Inserting the text of the original message into your reply may both clarify and shorten your reply.
From the R> prompt, type reply including (or an abbreviation like reply inc). The simple command reply is the same as reply not-including. You can also use one of the address options, like reply all including, if desired.
MM>r Message 73 (378 chars) Return-Path: <jb51> Received: by cunixf.cc.columbia.edu (5.59/FCB) id AA01344; Monday, 7 Sep 92 10:50:29 EDT Date: Monday, 7 Sep 92 10:50:28 EDT From: Joe Brennan <firstname.lastname@example.org> To: fb2 Cc: mm33, hk12 Subject: Meeting on Sept 21 Message-Id: <CMM.email@example.com> Let's meet on Sept 21 at 2:00 to go over plans for this semester. Joe R>reply inc Message (End with CTRL/D or ESC Use CTRL/B to insert a file, CTRL/E to enter editor, CTRL/F to run text through a filter, CTRL/K to redisplay message, CTRL/L to clear screen and redisplay, CTRL/N to abort, CTRL/P to run a program and insert output.): OK, I can meet then. --Fuat [escape] S>d From: Fuat Baran <firstname.lastname@example.org> To: Joseph Brennan <email@example.com> Subject: Re: Meeting on Sept 21 In-Reply-To: Your message of Mon, 7 Sep 92 10:50:28 EDT > Let's meet on Sept 21 at 2:00 to go over plans for this semester. > > Joe > OK, I can meet then. --Fuat S>
In the example, including the original really makes the reply much more clear. The date of the meeting is in the subject line, but not the time. Whenever you reply, bear in mind the inevitable lag for the other person between writing the original and reading your reply. Be sure your reply is understandable, either by including the original or by spelling out what you're talking about in your own message. By including the original, you may be able to write a very short reply.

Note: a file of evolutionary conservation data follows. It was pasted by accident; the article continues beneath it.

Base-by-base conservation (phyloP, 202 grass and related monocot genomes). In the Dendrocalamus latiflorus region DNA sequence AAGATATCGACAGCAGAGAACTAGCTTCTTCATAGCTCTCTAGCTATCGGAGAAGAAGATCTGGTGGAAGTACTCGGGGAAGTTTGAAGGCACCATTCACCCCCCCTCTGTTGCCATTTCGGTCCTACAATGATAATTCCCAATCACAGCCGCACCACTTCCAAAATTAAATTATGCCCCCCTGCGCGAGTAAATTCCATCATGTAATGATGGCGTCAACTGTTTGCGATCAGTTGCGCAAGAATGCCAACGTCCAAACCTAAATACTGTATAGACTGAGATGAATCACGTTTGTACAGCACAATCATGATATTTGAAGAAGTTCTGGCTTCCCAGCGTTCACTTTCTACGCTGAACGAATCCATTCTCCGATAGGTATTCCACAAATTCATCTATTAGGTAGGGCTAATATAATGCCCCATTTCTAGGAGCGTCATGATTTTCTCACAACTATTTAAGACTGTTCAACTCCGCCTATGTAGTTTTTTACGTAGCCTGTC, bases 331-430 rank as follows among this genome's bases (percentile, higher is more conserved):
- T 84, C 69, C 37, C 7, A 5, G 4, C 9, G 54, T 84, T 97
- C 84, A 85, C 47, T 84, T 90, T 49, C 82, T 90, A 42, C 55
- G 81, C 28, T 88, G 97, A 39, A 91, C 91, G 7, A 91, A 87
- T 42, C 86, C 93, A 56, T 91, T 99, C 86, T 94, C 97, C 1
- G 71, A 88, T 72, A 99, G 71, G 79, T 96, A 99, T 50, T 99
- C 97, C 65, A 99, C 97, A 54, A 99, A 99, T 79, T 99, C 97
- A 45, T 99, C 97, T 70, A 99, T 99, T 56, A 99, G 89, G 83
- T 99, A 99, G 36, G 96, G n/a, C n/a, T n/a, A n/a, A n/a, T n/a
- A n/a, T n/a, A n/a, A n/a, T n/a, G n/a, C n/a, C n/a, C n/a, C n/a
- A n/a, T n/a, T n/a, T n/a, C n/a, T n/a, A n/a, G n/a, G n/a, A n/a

The original message is set off by a > sign at the start of each line; to be exact, there are two indent characters, a > sign and a space, at the beginning of each line. This is the most common indent in general use, but you can change it if you like. The variable reply-indent defines the indent characters in use. To change it, type set reply-indent and then type your desired indent characters inside quotation marks. Use save-init to save the change. To reset the normal indent, type set reply-indent "> " (note it is > and a space, within quotes).
A short indent, like two or three characters, is advisable, so that the original text does not run off the right margin. MM and most mail programs set a right margin for outgoing mail that is several spaces in from the right, so that a message can be set off by a few indent characters without having to wrap awkwardly.
The normal situation is that reply means reply not-including, and you specify reply including when that is desired. You can reverse this default by changing the variable reply-insert, normally set to no. Type set reply-insert yes and then save-init to save the change. Then